"We knew if it all failed we could go back to where we were and be happy," she said. "I think that's the secret -- don't be afraid. Because if you're afraid of losing, you'll never make it."
When the trucking industry deregulated in 1980, Johnnie Hunt and others were able to take advantage of the free market. When the company went public in 1983 "millionaires were made in one trading day," his son Bryan wrote in a letter marking his father's retirement from the company in 2005.
Then Michael Haverty from the Santa Fe Railway Co. approached Johnnie Hunt with a new idea. Haverty had written a thesis in business school about how a railroad and a trucking company should team up to provide door-to-door deliveries, but when he first promoted the idea, people said, "this guy doesn't understand that railroad companies and trucking companies hate each other," Haverty recalled.
At that time, as today, the two industries competed intensely for freight. Haverty was confident in the logic of the idea that capitalized on the two industries' strengths.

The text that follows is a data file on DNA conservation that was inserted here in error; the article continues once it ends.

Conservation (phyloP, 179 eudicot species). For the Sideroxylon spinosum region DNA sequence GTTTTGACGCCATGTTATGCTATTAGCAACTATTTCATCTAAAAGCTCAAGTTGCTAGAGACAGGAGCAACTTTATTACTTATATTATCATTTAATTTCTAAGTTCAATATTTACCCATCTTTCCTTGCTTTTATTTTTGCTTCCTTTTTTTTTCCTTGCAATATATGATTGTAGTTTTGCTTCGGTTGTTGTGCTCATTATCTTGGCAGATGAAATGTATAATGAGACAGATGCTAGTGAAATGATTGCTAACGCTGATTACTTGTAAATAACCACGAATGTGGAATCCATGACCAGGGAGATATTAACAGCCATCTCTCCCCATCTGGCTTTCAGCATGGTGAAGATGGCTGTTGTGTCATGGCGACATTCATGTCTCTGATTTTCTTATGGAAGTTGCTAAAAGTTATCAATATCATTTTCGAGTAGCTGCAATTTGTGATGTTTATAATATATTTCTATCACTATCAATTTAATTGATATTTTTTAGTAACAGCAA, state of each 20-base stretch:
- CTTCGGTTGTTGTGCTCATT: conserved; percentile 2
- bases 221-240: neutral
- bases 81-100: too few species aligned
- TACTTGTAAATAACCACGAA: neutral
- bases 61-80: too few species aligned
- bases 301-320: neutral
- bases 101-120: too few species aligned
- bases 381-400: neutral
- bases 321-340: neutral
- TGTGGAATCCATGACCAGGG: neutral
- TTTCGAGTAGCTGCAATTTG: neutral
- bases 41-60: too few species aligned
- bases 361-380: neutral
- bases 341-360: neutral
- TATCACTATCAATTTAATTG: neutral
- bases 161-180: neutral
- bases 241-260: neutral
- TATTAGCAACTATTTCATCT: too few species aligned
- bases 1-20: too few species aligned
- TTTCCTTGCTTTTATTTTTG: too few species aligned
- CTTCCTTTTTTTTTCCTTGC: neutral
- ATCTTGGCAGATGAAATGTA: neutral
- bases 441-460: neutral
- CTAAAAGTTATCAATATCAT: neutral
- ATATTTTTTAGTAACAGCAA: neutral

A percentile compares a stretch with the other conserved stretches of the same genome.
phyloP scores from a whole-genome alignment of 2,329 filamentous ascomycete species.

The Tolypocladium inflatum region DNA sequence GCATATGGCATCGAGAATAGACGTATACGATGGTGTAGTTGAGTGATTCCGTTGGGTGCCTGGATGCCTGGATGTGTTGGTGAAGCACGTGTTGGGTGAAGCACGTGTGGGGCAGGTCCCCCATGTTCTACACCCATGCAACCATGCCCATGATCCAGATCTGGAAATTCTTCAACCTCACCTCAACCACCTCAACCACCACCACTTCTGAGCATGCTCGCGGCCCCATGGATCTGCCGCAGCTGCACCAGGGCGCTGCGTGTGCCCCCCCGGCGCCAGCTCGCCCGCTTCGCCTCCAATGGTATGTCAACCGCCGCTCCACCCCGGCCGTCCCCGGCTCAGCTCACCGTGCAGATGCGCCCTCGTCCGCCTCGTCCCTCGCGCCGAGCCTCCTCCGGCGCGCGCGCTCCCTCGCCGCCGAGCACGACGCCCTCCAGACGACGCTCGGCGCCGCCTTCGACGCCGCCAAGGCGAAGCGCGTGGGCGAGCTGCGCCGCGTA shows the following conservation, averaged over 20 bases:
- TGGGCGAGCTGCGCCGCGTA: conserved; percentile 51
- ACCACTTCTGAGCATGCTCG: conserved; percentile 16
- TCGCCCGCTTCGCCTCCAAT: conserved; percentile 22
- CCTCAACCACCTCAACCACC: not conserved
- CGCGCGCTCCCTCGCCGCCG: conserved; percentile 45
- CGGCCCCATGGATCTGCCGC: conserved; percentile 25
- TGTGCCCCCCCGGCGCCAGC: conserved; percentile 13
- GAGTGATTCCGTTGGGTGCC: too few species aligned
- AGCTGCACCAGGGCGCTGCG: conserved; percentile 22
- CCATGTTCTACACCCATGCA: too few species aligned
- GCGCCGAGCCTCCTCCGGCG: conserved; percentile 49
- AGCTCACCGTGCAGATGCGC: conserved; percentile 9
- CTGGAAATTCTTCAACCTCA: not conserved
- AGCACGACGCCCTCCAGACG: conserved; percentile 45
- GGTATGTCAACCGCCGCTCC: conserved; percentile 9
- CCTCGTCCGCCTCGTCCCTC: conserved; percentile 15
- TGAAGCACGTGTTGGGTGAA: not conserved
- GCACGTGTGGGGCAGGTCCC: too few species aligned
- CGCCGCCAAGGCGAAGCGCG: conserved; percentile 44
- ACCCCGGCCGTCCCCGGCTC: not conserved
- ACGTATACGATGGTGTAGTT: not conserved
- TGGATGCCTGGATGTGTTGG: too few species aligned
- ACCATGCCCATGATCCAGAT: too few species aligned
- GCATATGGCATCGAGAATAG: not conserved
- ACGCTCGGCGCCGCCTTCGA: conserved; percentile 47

After visiting them in Lowell in 1988, he invited Johnnie Hunt and then-President Kirk Thompson to see how it could work by riding a passenger car on a freight train from Chicago to Kansas City.
"We got down to Galesburg, Ill., and J.B. walked over to me and said, 'Haverty, we've got a deal.' I said, 'What's the deal?' He said, 'I don't know, but we're going to do it,'" Haverty recalled.
The deal began with a handshake in October 1989, and they signed the official contract in June 1991.
"We were both determined it was going to work, and we told our people to make sure that it did work," Haverty said.
Despite the overhead cost of new containers and equipment to enable the transitions from tractor to rail, "After a year of business there was $30 million worth of revenue. Today, BNSF [Railway] makes $1 billion annually from that handshake," Haverty said.
Last year, J.B. Hunt Transport made about $3.7 billion in revenue from its intermodal segment, comprising about 1.8 million loads and about 60 percent of its total business.
"This deal changed the entire landscape of long-haul freight transportation in America," Thompson said. "Many truckers and truck lines scoffed at this new operation and said we would fail. Thinking outside the box ultimately led to one of the best decisions in the history of J.B. Hunt Transport."
Haverty also faced skepticism from his peers, though it quickly faded. He was inducted to the National Railroad Hall of Fame, which is housed in Galesburg, due to its history as the site of that handshake in 1989.